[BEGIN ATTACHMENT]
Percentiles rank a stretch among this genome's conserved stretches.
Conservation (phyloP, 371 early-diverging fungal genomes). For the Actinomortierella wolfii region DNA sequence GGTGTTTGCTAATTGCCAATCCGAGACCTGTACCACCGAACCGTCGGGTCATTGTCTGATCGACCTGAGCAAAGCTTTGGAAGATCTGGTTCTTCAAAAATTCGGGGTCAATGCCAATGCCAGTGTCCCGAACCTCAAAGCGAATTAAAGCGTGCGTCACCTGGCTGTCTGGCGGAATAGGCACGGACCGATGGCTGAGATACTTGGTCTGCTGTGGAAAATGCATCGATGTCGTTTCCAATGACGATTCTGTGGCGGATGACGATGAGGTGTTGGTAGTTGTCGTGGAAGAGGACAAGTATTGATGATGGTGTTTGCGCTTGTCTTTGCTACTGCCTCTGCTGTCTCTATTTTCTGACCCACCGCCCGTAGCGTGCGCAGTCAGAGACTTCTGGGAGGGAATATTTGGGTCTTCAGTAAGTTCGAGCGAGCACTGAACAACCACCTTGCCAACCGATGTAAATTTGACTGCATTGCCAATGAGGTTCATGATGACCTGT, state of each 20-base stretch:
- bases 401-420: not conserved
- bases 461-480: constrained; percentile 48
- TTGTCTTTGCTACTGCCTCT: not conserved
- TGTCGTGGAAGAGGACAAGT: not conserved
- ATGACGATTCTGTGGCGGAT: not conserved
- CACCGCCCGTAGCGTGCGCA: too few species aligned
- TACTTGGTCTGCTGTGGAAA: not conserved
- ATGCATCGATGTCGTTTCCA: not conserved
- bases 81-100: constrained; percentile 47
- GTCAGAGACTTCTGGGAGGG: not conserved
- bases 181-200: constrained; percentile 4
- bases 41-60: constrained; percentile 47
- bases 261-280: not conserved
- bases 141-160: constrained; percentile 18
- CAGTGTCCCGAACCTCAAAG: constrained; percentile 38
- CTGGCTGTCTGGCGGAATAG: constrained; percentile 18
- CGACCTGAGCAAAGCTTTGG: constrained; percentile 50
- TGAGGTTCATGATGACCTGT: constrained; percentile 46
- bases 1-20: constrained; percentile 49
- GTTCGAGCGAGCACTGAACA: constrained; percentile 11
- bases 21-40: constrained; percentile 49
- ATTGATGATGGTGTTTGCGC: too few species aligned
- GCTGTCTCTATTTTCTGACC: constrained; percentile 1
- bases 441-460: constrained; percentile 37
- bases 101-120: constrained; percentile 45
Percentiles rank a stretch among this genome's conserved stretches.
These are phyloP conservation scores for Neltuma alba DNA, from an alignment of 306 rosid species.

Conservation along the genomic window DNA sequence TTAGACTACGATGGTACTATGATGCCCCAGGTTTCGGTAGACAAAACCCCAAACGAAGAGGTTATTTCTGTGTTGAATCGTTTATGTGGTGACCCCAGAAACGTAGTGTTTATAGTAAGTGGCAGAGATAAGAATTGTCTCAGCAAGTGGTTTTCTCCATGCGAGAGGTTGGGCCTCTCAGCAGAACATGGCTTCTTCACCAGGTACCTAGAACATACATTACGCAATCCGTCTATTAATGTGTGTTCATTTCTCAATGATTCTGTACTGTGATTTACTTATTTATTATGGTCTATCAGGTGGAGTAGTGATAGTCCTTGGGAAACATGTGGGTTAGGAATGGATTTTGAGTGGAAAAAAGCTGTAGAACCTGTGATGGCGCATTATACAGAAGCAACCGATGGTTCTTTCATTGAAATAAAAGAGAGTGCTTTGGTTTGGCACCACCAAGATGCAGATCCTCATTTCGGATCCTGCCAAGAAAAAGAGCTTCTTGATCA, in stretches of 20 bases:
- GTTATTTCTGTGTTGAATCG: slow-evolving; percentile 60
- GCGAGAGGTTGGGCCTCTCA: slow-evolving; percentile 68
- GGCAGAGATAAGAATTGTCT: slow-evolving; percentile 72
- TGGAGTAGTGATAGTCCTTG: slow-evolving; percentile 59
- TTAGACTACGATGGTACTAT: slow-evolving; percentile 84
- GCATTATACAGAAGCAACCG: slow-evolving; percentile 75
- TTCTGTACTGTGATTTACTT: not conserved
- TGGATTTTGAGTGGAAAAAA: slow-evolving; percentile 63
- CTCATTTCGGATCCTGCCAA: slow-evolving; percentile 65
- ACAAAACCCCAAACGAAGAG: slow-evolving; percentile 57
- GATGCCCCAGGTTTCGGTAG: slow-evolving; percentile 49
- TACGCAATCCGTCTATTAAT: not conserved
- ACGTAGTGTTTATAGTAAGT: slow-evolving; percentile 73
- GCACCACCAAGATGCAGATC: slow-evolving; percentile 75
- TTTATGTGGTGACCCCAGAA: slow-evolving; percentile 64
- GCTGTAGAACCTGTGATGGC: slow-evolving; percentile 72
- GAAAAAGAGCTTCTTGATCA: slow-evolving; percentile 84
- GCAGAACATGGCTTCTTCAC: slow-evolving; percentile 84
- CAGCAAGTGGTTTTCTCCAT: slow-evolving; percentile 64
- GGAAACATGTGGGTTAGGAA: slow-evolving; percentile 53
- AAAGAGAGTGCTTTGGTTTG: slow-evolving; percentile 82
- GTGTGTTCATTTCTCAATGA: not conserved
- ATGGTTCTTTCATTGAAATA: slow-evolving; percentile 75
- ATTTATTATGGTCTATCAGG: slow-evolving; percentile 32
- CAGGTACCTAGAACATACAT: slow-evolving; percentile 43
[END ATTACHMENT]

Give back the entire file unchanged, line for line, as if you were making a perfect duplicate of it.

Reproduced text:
Percentiles rank a stretch among this genome's conserved stretches.
Conservation (phyloP, 371 early-diverging fungal genomes). For the Actinomortierella wolfii region DNA sequence GGTGTTTGCTAATTGCCAATCCGAGACCTGTACCACCGAACCGTCGGGTCATTGTCTGATCGACCTGAGCAAAGCTTTGGAAGATCTGGTTCTTCAAAAATTCGGGGTCAATGCCAATGCCAGTGTCCCGAACCTCAAAGCGAATTAAAGCGTGCGTCACCTGGCTGTCTGGCGGAATAGGCACGGACCGATGGCTGAGATACTTGGTCTGCTGTGGAAAATGCATCGATGTCGTTTCCAATGACGATTCTGTGGCGGATGACGATGAGGTGTTGGTAGTTGTCGTGGAAGAGGACAAGTATTGATGATGGTGTTTGCGCTTGTCTTTGCTACTGCCTCTGCTGTCTCTATTTTCTGACCCACCGCCCGTAGCGTGCGCAGTCAGAGACTTCTGGGAGGGAATATTTGGGTCTTCAGTAAGTTCGAGCGAGCACTGAACAACCACCTTGCCAACCGATGTAAATTTGACTGCATTGCCAATGAGGTTCATGATGACCTGT, state of each 20-base stretch:
- bases 401-420: not conserved
- bases 461-480: constrained; percentile 48
- TTGTCTTTGCTACTGCCTCT: not conserved
- TGTCGTGGAAGAGGACAAGT: not conserved
- ATGACGATTCTGTGGCGGAT: not conserved
- CACCGCCCGTAGCGTGCGCA: too few species aligned
- TACTTGGTCTGCTGTGGAAA: not conserved
- ATGCATCGATGTCGTTTCCA: not conserved
- bases 81-100: constrained; percentile 47
- GTCAGAGACTTCTGGGAGGG: not conserved
- bases 181-200: constrained; percentile 4
- bases 41-60: constrained; percentile 47
- bases 261-280: not conserved
- bases 141-160: constrained; percentile 18
- CAGTGTCCCGAACCTCAAAG: constrained; percentile 38
- CTGGCTGTCTGGCGGAATAG: constrained; percentile 18
- CGACCTGAGCAAAGCTTTGG: constrained; percentile 50
- TGAGGTTCATGATGACCTGT: constrained; percentile 46
- bases 1-20: constrained; percentile 49
- GTTCGAGCGAGCACTGAACA: constrained; percentile 11
- bases 21-40: constrained; percentile 49
- ATTGATGATGGTGTTTGCGC: too few species aligned
- GCTGTCTCTATTTTCTGACC: constrained; percentile 1
- bases 441-460: constrained; percentile 37
- bases 101-120: constrained; percentile 45
Percentiles rank a stretch among this genome's conserved stretches.
These are phyloP conservation scores for Neltuma alba DNA, from an alignment of 306 rosid species.

Conservation along the genomic window DNA sequence TTAGACTACGATGGTACTATGATGCCCCAGGTTTCGGTAGACAAAACCCCAAACGAAGAGGTTATTTCTGTGTTGAATCGTTTATGTGGTGACCCCAGAAACGTAGTGTTTATAGTAAGTGGCAGAGATAAGAATTGTCTCAGCAAGTGGTTTTCTCCATGCGAGAGGTTGGGCCTCTCAGCAGAACATGGCTTCTTCACCAGGTACCTAGAACATACATTACGCAATCCGTCTATTAATGTGTGTTCATTTCTCAATGATTCTGTACTGTGATTTACTTATTTATTATGGTCTATCAGGTGGAGTAGTGATAGTCCTTGGGAAACATGTGGGTTAGGAATGGATTTTGAGTGGAAAAAAGCTGTAGAACCTGTGATGGCGCATTATACAGAAGCAACCGATGGTTCTTTCATTGAAATAAAAGAGAGTGCTTTGGTTTGGCACCACCAAGATGCAGATCCTCATTTCGGATCCTGCCAAGAAAAAGAGCTTCTTGATCA, in stretches of 20 bases:
- GTTATTTCTGTGTTGAATCG: slow-evolving; percentile 60
- GCGAGAGGTTGGGCCTCTCA: slow-evolving; percentile 68
- GGCAGAGATAAGAATTGTCT: slow-evolving; percentile 72
- TGGAGTAGTGATAGTCCTTG: slow-evolving; percentile 59
- TTAGACTACGATGGTACTAT: slow-evolving; percentile 84
- GCATTATACAGAAGCAACCG: slow-evolving; percentile 75
- TTCTGTACTGTGATTTACTT: not conserved
- TGGATTTTGAGTGGAAAAAA: slow-evolving; percentile 63
- CTCATTTCGGATCCTGCCAA: slow-evolving; percentile 65
- ACAAAACCCCAAACGAAGAG: slow-evolving; percentile 57
- GATGCCCCAGGTTTCGGTAG: slow-evolving; percentile 49
- TACGCAATCCGTCTATTAAT: not conserved
- ACGTAGTGTTTATAGTAAGT: slow-evolving; percentile 73
- GCACCACCAAGATGCAGATC: slow-evolving; percentile 75
- TTTATGTGGTGACCCCAGAA: slow-evolving; percentile 64
- GCTGTAGAACCTGTGATGGC: slow-evolving; percentile 72
- GAAAAAGAGCTTCTTGATCA: slow-evolving; percentile 84
- GCAGAACATGGCTTCTTCAC: slow-evolving; percentile 84
- CAGCAAGTGGTTTTCTCCAT: slow-evolving; percentile 64
- GGAAACATGTGGGTTAGGAA: slow-evolving; percentile 53
- AAAGAGAGTGCTTTGGTTTG: slow-evolving; percentile 82
- GTGTGTTCATTTCTCAATGA: not conserved
- ATGGTTCTTTCATTGAAATA: slow-evolving; percentile 75
- ATTTATTATGGTCTATCAGG: slow-evolving; percentile 32
- CAGGTACCTAGAACATACAT: slow-evolving; percentile 43